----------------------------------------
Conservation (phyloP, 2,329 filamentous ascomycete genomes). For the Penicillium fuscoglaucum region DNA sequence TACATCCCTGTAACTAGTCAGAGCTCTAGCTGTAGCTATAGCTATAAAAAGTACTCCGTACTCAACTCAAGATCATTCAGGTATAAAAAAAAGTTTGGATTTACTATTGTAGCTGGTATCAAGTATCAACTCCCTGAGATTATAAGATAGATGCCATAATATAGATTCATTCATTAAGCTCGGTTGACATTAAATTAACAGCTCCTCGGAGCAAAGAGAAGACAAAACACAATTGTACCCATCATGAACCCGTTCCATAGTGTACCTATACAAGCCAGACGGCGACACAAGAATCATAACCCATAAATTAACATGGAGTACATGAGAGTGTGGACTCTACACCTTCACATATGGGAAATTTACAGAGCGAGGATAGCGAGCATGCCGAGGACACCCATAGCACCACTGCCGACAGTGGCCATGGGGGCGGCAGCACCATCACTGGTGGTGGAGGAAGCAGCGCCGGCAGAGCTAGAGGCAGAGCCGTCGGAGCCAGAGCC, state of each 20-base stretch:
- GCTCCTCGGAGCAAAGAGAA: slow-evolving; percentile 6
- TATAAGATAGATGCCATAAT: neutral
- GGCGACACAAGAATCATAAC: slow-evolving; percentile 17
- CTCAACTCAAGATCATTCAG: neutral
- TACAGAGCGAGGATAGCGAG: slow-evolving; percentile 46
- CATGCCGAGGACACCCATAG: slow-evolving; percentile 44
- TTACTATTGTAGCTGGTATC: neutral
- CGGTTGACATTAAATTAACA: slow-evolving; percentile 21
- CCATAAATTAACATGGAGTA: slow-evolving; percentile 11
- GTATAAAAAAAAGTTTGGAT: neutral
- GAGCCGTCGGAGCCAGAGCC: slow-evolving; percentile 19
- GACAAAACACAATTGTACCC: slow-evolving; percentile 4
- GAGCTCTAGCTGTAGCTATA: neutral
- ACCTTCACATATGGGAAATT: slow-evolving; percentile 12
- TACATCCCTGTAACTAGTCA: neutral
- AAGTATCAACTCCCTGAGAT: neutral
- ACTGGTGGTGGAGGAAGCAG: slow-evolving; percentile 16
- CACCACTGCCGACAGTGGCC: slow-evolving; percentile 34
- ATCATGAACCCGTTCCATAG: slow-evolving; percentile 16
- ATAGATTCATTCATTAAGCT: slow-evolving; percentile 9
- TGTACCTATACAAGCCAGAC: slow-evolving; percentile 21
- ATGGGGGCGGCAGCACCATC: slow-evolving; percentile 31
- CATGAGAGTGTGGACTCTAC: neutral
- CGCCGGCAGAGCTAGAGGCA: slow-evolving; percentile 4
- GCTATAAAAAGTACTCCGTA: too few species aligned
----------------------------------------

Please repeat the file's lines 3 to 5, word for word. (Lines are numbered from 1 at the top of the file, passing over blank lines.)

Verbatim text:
- TATAAGATAGATGCCATAAT: neutral
- GGCGACACAAGAATCATAAC: slow-evolving; percentile 17
- CTCAACTCAAGATCATTCAG: neutral